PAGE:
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Death Metal Underground’s Best Albums of 2015

It took some time, but despite the deluge of content constantly bombarding us and aspiring metal fans worldwide, we’ve been able to reach some level of consensus on 2015’s worthwhile metal music. Not to say that we’re in perfect harmony (If you’ve been paying attention, you’ll note that there’s some room for dissonance in our musical language), but the hope is, like what our recent reinspection of 2013 revealed, that some of this material remains interesting for more than the year it was released.


 

Album of the Year
Kaeck
Stormkult

A wrathful reminder of what war metal should have been: a melodically-structured, chromatic holocaust to the god of this world. Jan Kruitwagen’s leads awe listeners and are optimally placed to hold attention just as each rhythm riff runs its course. An impenetrable mix rewards repeated listening to an album that may surpass Kruitwagen’s work on Sammath’s Godless Arrogance. March to Kaeck’s martial heartbeat or revel in shit.

Reviews:

 

Recommended Albums

 

Desecresy
Stoic Death

Bolt Thrower meets ritualistic black metal. Rather than cathartic bending into climactic oriental leads, Desecresy diffuse tension by methodically varying into bizarre melodies with carefully placed, otherworldly leads to a steady metronome.
Mid-paced riffing in the style of Bolt Thrower builds tension with melody and drifts off into space with variations and well placed leads. Where Bolt Thrower themselves shoot a rifle at the ballon using rhythmic change to introduce another riff or dramatically bending the riff into a climactic, oriental short solo, Desecresy insert ritualistic blackened leads for dramatic contrast with the rhythmic, power chord riffing.

Review and Interview:

 

Tau Cross
Tau Cross

Rob Miller returns from blacksmithing to his previous metallic occupation with an album of catchy post-punk in Motorhead and Metallica song formats. Thankfully free of the Godsmack and other MTV influences present on Amebix’s swansong.

Review:

 

Worthwhile releases

 

Cóndor
Duin

An effective album of mid-paced death and heavy metal riffing. There is no psychedelic rock pretending to be Black Sabbath “doom” here. Highly structured; the opposite of the random tossed riff salads of most modern metal. This band takes an approach more like that of classical guitarists toward melding death metal with progressive rock, blues, folk and other influences: it mixes them in serially and adopts them within the style, rather than hybridizing the two styles.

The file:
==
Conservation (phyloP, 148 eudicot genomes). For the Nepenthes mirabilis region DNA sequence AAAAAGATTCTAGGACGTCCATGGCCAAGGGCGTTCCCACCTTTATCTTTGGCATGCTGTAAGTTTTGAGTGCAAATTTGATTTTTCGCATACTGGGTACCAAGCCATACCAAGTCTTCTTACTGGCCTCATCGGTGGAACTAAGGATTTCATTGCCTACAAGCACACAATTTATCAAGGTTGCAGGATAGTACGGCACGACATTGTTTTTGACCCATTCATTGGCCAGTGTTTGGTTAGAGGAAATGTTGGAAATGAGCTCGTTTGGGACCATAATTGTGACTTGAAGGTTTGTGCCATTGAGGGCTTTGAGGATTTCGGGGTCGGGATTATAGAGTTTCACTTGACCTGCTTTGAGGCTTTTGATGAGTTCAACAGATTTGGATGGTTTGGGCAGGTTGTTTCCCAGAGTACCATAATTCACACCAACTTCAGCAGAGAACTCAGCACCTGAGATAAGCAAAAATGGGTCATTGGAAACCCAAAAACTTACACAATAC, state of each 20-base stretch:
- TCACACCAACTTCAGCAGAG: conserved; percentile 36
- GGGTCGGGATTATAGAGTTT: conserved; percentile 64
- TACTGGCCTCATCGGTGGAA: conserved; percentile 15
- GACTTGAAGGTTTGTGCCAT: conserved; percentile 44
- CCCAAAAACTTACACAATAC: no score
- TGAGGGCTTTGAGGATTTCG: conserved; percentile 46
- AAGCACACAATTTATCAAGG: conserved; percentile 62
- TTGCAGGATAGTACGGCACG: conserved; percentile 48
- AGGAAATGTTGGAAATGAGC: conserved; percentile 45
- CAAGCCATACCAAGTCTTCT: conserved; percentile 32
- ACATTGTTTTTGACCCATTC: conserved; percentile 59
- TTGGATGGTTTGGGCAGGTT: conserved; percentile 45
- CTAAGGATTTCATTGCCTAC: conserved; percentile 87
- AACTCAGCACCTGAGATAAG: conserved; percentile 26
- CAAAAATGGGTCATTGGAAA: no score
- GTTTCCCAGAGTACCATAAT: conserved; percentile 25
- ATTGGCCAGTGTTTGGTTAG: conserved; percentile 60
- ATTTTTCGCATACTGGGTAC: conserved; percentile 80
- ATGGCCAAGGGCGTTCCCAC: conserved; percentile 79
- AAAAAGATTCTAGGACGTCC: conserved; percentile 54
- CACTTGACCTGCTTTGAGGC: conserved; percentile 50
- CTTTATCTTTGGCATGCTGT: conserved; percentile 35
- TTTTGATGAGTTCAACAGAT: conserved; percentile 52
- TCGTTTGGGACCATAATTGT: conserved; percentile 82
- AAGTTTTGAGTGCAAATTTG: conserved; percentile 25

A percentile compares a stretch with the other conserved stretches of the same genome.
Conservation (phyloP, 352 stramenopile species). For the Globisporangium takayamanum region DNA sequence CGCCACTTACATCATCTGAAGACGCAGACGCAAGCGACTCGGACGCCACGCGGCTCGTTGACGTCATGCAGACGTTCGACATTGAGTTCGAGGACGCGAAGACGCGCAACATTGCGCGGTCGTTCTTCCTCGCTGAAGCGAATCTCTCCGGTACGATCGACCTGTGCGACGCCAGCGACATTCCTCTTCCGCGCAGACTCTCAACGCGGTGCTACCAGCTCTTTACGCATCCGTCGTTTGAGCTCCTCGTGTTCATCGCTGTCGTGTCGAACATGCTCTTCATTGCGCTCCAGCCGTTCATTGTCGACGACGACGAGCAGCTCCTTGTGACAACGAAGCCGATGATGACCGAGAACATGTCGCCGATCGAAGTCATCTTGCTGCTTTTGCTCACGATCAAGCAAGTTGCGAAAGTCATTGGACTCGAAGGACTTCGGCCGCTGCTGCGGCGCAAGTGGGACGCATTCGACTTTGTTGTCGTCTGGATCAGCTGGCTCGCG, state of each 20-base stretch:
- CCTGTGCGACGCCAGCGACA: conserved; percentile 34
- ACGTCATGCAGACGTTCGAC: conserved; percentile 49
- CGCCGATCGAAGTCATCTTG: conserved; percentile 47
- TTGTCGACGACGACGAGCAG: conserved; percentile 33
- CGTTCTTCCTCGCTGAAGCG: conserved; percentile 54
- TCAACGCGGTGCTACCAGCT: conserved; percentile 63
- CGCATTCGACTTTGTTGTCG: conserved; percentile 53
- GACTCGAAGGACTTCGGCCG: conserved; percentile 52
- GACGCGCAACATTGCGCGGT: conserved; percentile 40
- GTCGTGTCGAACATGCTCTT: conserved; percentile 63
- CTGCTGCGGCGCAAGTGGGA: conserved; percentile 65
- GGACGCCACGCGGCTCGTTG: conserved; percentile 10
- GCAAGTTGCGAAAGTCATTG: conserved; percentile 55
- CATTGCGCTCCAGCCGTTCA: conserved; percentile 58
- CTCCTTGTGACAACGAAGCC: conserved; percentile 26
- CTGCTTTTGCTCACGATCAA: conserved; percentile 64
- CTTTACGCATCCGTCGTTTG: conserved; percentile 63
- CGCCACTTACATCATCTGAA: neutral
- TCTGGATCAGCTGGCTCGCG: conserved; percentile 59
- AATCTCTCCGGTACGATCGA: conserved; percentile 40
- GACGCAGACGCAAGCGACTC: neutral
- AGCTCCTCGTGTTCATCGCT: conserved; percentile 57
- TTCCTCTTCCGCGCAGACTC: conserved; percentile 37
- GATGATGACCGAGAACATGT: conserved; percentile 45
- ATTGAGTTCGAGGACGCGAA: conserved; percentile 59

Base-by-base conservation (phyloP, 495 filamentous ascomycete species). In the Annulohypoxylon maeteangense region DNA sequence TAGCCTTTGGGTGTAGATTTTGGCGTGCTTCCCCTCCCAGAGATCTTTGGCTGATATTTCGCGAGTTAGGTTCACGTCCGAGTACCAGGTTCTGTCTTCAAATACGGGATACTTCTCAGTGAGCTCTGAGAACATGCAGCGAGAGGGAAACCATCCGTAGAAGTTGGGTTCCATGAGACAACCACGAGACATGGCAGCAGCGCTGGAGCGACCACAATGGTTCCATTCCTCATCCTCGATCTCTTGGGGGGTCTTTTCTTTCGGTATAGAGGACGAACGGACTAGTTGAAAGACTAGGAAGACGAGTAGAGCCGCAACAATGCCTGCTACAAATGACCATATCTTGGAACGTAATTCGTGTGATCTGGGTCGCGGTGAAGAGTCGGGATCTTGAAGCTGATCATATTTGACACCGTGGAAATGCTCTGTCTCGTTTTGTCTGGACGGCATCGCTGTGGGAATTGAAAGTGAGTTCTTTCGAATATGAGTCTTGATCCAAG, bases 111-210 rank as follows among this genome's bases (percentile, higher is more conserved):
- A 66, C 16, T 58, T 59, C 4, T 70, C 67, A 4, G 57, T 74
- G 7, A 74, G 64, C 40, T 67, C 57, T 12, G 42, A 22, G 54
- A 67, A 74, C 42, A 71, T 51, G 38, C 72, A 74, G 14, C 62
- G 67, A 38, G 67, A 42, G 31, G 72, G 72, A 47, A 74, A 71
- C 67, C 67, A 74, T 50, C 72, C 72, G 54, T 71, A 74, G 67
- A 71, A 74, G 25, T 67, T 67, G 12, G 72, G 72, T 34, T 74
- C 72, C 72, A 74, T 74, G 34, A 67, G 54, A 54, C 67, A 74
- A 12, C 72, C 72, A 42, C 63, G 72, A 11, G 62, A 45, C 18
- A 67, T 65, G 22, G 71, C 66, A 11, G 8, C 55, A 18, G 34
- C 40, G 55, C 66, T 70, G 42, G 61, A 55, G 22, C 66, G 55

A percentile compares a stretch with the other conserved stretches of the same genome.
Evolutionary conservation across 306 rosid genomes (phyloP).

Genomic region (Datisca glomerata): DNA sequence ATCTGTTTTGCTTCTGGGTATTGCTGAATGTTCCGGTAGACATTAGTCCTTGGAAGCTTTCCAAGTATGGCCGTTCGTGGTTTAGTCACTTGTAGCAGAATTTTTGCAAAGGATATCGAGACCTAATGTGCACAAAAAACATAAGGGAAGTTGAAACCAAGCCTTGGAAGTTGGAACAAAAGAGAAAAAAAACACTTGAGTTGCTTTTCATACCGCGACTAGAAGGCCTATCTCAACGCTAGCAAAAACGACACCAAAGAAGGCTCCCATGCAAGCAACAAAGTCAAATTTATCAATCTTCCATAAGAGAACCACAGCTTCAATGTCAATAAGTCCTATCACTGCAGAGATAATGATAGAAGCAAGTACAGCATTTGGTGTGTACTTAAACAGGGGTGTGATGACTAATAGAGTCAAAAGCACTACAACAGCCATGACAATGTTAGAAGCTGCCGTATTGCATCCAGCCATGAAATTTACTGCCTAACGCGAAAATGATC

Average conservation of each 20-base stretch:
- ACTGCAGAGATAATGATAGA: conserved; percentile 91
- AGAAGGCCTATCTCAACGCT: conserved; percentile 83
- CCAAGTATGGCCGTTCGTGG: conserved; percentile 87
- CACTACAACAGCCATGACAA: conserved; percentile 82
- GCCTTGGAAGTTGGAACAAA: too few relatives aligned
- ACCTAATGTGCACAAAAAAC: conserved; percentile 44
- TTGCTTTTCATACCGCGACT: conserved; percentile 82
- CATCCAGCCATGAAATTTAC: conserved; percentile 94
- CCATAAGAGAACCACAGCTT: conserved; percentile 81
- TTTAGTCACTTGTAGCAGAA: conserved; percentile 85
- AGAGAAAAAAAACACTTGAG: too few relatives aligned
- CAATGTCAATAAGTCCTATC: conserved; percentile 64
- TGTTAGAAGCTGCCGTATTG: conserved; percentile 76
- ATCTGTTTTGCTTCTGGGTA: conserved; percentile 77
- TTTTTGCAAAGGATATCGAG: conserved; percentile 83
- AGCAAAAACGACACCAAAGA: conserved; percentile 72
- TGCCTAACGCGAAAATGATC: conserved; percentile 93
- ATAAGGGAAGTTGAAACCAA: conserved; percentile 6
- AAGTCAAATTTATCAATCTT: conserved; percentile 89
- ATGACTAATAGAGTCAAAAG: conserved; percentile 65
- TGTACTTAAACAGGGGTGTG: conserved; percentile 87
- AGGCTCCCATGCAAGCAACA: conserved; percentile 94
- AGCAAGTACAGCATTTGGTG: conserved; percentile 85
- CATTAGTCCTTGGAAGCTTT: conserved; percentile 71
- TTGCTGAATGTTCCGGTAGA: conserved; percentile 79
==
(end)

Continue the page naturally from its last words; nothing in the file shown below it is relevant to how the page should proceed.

In other words, most bands that try to sound like progressive death metal try to act like a progressive rock band playing death metal, or a death metal band playing progressive rock. Cóndor takes an approach more like that of musicians in the past, which is to adopt other voices within its style, so that it creates essentially the same material but works in passages that show the influence of other thought.

Reviews and Interview:

 

Morpheus Descends
From Blackened Crypts

This vinyl 7” single features two new, well constructed death metal songs from one of from one of the few truly underrated bands in the genre. Those foresighted enough to purchase the identically-titled CD boxed set version received the band’s entire catalog in one of the rare remasters that sounds better than the original releases.

Interviews:

 

Motorhead
Bad Magic

One last Motorhead album of mostly Motorhead songs. Nothing “new” is introduced for those in the non-metal audience who disdain metal and wish to feel intellectually superior to the common headbanger. The final work from a relentless machine of a band.

Review:

 

Reissues

 

Grotesque
In the Embrace of Evil
Immolation
Dawn of Possession (Listenable Records)
Order From Chaos
Frozen in Steel (Nuclear War Now! Productions)
Carbonized
For the Security
Sammath
Strijd
Arghoslent
Arsenal of Glory and Galloping Through the Battle Ruins (Drakkar productions)
Blasphemy
Fallen Angel of Doom (Nuclear War Now! Productions)
Gorguts
Obscura

 

Those Left Behind